Now that nine states and the District of Columbia have approved same-sex weddings, the U.S. Supreme Court has agreed to review two appeals-court rulings on the subject.
No matter which way the ruling goes, the astonishing thing is that a new Washington Post–ABC News poll shows that the younger generation says gay marriage is no big deal—with two thirds in favor. The real surprise, though, is that the hippie, peace generation of baby boomers are on the conservative side of the issue—with only half in favor. I can understand that. I made it all the way to college in the mid-’70s without knowing that gay people existed. What can account for the generation gap?
Part of it is simply exposure. My daughter Marcy joined the Brownies at the start of first grade. By Christmas, her Brownie leader had left her husband and moved in with a woman. What do you say to a six-year-old about that? Call it cowardice or bravery, but I didn’t say anything, and she didn’t ask. Why would she? In Marcy’s world, men dressed like both RuPaul and her grandpa. In her high school, boys and girls openly identified as gay and dreamed about, dated and went to prom with students of the same sex. On TV, in magazines and online, Ellen DeGeneres gave way to Tim Gunn gave way to Cynthia Nixon gave way to Adam Lambert gave way to … To be gay was to be in red-carpet company. This is a social revolution of unprecedented magnitude.
But another cause, I think, was my generation’s parenting style. Boomers are generally accused of having been lousy parents. Somehow, though, we managed to get this one thing right as we were helicoptering around our kids. While the “trophies for all” mentality we pushed bred narcissism, it did convey the message that everybody has a place on the team. Beyond that, the driving force for us in child rearing was a negative reaction: We didn’t want to be like our own parents, distant and authoritarian. So we aimed to be our kids’ friends. And we succeeded. Need proof? Look at how they’re trooping back to us after college, sleeping in their old bedrooms while they search for jobs. It’s much easier to confess you’re gay to a friend than to a drill-sergeant parent who wields the belt.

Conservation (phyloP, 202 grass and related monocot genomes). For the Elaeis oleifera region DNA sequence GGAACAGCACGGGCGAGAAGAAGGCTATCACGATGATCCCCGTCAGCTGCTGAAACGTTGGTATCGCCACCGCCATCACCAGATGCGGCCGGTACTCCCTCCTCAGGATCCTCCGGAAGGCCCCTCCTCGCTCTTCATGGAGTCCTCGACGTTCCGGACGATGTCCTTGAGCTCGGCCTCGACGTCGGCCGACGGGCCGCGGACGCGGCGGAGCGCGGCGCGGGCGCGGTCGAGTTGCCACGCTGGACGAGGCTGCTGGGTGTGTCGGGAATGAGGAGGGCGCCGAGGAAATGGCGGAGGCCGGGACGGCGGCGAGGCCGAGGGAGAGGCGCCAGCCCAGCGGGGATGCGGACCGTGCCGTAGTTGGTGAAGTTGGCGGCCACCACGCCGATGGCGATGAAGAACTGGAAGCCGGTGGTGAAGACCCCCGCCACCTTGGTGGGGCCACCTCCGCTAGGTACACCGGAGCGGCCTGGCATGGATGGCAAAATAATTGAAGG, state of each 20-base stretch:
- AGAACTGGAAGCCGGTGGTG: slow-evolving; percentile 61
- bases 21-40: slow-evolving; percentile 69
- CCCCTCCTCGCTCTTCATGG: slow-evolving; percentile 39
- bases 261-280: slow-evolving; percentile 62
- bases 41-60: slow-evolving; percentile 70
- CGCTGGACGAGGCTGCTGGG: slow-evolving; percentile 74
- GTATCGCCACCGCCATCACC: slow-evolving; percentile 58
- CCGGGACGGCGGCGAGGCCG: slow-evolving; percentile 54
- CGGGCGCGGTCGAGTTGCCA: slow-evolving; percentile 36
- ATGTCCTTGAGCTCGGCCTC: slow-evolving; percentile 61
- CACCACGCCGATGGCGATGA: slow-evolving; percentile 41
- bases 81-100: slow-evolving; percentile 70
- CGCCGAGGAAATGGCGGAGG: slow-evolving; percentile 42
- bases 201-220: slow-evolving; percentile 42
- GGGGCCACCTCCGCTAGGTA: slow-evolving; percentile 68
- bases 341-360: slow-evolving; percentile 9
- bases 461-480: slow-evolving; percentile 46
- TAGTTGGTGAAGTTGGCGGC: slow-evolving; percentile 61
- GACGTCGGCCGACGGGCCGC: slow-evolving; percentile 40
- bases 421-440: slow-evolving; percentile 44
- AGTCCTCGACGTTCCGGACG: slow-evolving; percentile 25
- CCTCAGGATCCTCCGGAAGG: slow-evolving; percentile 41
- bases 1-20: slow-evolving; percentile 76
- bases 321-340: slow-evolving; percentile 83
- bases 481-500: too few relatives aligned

At some point, years ago, my kids started tossing the word gay around as an adjective: “You’re so gay,” “That’s so gay.” I was mortified. But when I sat them down for a serious talk, I found that for them, being gay wasn’t the big, huge deal it was to me. It didn’t define their gay friends, condemn them to hell or even unhappiness. When Katy Perry kisses a girl and likes it, what, exactly, does gay mean?
That gay men and women long to get married is proof of just how mainstream they’ve become. Instead of defining themselves in opposition to the majority, they’re lining up to mime their oppressors. And as for us oppressors? We’re coming around. For most of us, gay children no longer seem tragic, for us or for them. So long as our offspring can openly marry, have children of their own, serve in the military and enjoy fulfilling careers, their sexual orientation doesn’t matter all that much. So when a longtime friend tells me over lunch that her Thanksgiving guests will include her son and his girlfriend and another son and his boyfriend, we don’t even discuss it. We just let it sit there at the table, in all its wonder and complexity.
Photo courtesy of andromina/Shutterstock.com
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